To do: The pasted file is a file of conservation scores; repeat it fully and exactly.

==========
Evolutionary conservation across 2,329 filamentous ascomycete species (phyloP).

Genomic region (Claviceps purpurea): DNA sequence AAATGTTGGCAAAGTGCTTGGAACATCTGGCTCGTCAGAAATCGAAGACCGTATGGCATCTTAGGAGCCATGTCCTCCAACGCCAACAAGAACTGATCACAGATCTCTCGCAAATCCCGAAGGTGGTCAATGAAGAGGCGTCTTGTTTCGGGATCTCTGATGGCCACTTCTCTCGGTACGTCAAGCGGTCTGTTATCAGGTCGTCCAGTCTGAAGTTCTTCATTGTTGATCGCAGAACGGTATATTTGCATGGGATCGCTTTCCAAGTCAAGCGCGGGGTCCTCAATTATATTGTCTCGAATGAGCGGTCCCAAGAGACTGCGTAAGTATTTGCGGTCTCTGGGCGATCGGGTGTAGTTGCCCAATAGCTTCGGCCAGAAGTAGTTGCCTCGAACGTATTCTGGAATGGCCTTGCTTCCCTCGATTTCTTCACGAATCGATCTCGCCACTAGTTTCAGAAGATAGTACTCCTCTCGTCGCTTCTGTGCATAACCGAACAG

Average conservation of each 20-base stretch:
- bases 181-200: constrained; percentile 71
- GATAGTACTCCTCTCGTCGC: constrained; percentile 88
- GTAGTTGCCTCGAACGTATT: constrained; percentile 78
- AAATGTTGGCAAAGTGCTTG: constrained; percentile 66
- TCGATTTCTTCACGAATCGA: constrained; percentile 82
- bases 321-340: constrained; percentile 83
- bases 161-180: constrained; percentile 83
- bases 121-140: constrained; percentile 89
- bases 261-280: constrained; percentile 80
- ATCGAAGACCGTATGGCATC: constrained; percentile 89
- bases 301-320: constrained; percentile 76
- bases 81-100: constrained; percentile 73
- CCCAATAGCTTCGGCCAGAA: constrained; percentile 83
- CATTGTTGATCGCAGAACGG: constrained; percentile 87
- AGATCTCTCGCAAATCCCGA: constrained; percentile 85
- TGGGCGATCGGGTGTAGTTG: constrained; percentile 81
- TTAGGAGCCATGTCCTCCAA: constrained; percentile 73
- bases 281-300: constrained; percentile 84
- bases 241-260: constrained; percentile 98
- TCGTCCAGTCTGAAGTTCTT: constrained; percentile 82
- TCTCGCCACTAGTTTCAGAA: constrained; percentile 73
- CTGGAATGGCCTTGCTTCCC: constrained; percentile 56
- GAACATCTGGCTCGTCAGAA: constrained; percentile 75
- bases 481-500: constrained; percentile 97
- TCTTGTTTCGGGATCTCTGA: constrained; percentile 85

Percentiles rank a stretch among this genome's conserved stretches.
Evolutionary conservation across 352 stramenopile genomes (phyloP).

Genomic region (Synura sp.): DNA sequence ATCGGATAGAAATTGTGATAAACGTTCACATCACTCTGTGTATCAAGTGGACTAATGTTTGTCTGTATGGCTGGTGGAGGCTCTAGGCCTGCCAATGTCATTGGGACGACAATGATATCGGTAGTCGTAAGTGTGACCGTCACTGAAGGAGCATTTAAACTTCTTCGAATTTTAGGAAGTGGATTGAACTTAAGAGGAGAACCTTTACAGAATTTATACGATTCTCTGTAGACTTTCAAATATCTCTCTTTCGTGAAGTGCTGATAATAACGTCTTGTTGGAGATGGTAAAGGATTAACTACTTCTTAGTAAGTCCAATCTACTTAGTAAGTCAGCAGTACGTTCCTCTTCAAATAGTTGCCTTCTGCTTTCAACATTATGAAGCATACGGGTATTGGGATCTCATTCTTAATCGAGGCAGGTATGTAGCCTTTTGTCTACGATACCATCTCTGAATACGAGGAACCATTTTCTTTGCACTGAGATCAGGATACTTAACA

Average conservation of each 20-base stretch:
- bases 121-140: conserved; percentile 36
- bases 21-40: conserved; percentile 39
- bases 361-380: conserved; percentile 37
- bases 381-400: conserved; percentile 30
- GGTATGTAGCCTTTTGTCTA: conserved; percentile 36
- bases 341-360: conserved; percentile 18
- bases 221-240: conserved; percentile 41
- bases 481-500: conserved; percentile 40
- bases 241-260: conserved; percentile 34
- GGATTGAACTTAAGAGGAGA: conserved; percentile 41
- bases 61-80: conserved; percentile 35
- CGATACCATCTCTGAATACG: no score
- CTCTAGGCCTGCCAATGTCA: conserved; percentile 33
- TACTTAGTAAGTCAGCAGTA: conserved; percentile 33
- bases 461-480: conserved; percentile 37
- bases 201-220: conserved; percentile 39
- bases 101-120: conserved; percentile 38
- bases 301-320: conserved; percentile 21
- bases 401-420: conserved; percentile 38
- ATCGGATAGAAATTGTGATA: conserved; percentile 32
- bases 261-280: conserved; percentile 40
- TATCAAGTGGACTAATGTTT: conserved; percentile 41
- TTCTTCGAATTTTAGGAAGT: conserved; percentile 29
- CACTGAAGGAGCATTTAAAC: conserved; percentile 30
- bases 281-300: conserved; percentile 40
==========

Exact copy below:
Evolutionary conservation across 2,329 filamentous ascomycete species (phyloP).

Genomic region (Claviceps purpurea): DNA sequence AAATGTTGGCAAAGTGCTTGGAACATCTGGCTCGTCAGAAATCGAAGACCGTATGGCATCTTAGGAGCCATGTCCTCCAACGCCAACAAGAACTGATCACAGATCTCTCGCAAATCCCGAAGGTGGTCAATGAAGAGGCGTCTTGTTTCGGGATCTCTGATGGCCACTTCTCTCGGTACGTCAAGCGGTCTGTTATCAGGTCGTCCAGTCTGAAGTTCTTCATTGTTGATCGCAGAACGGTATATTTGCATGGGATCGCTTTCCAAGTCAAGCGCGGGGTCCTCAATTATATTGTCTCGAATGAGCGGTCCCAAGAGACTGCGTAAGTATTTGCGGTCTCTGGGCGATCGGGTGTAGTTGCCCAATAGCTTCGGCCAGAAGTAGTTGCCTCGAACGTATTCTGGAATGGCCTTGCTTCCCTCGATTTCTTCACGAATCGATCTCGCCACTAGTTTCAGAAGATAGTACTCCTCTCGTCGCTTCTGTGCATAACCGAACAG

Average conservation of each 20-base stretch:
- bases 181-200: constrained; percentile 71
- GATAGTACTCCTCTCGTCGC: constrained; percentile 88
- GTAGTTGCCTCGAACGTATT: constrained; percentile 78
- AAATGTTGGCAAAGTGCTTG: constrained; percentile 66
- TCGATTTCTTCACGAATCGA: constrained; percentile 82
- bases 321-340: constrained; percentile 83
- bases 161-180: constrained; percentile 83
- bases 121-140: constrained; percentile 89
- bases 261-280: constrained; percentile 80
- ATCGAAGACCGTATGGCATC: constrained; percentile 89
- bases 301-320: constrained; percentile 76
- bases 81-100: constrained; percentile 73
- CCCAATAGCTTCGGCCAGAA: constrained; percentile 83
- CATTGTTGATCGCAGAACGG: constrained; percentile 87
- AGATCTCTCGCAAATCCCGA: constrained; percentile 85
- TGGGCGATCGGGTGTAGTTG: constrained; percentile 81
- TTAGGAGCCATGTCCTCCAA: constrained; percentile 73
- bases 281-300: constrained; percentile 84
- bases 241-260: constrained; percentile 98
- TCGTCCAGTCTGAAGTTCTT: constrained; percentile 82
- TCTCGCCACTAGTTTCAGAA: constrained; percentile 73
- CTGGAATGGCCTTGCTTCCC: constrained; percentile 56
- GAACATCTGGCTCGTCAGAA: constrained; percentile 75
- bases 481-500: constrained; percentile 97
- TCTTGTTTCGGGATCTCTGA: constrained; percentile 85

Percentiles rank a stretch among this genome's conserved stretches.
Evolutionary conservation across 352 stramenopile genomes (phyloP).

Genomic region (Synura sp.): DNA sequence ATCGGATAGAAATTGTGATAAACGTTCACATCACTCTGTGTATCAAGTGGACTAATGTTTGTCTGTATGGCTGGTGGAGGCTCTAGGCCTGCCAATGTCATTGGGACGACAATGATATCGGTAGTCGTAAGTGTGACCGTCACTGAAGGAGCATTTAAACTTCTTCGAATTTTAGGAAGTGGATTGAACTTAAGAGGAGAACCTTTACAGAATTTATACGATTCTCTGTAGACTTTCAAATATCTCTCTTTCGTGAAGTGCTGATAATAACGTCTTGTTGGAGATGGTAAAGGATTAACTACTTCTTAGTAAGTCCAATCTACTTAGTAAGTCAGCAGTACGTTCCTCTTCAAATAGTTGCCTTCTGCTTTCAACATTATGAAGCATACGGGTATTGGGATCTCATTCTTAATCGAGGCAGGTATGTAGCCTTTTGTCTACGATACCATCTCTGAATACGAGGAACCATTTTCTTTGCACTGAGATCAGGATACTTAACA

Average conservation of each 20-base stretch:
- bases 121-140: conserved; percentile 36
- bases 21-40: conserved; percentile 39
- bases 361-380: conserved; percentile 37
- bases 381-400: conserved; percentile 30
- GGTATGTAGCCTTTTGTCTA: conserved; percentile 36
- bases 341-360: conserved; percentile 18
- bases 221-240: conserved; percentile 41
- bases 481-500: conserved; percentile 40
- bases 241-260: conserved; percentile 34
- GGATTGAACTTAAGAGGAGA: conserved; percentile 41
- bases 61-80: conserved; percentile 35
- CGATACCATCTCTGAATACG: no score
- CTCTAGGCCTGCCAATGTCA: conserved; percentile 33
- TACTTAGTAAGTCAGCAGTA: conserved; percentile 33
- bases 461-480: conserved; percentile 37
- bases 201-220: conserved; percentile 39
- bases 101-120: conserved; percentile 38
- bases 301-320: conserved; percentile 21
- bases 401-420: conserved; percentile 38
- ATCGGATAGAAATTGTGATA: conserved; percentile 32
- bases 261-280: conserved; percentile 40
- TATCAAGTGGACTAATGTTT: conserved; percentile 41
- TTCTTCGAATTTTAGGAAGT: conserved; percentile 29
- CACTGAAGGAGCATTTAAAC: conserved; percentile 30
- bases 281-300: conserved; percentile 40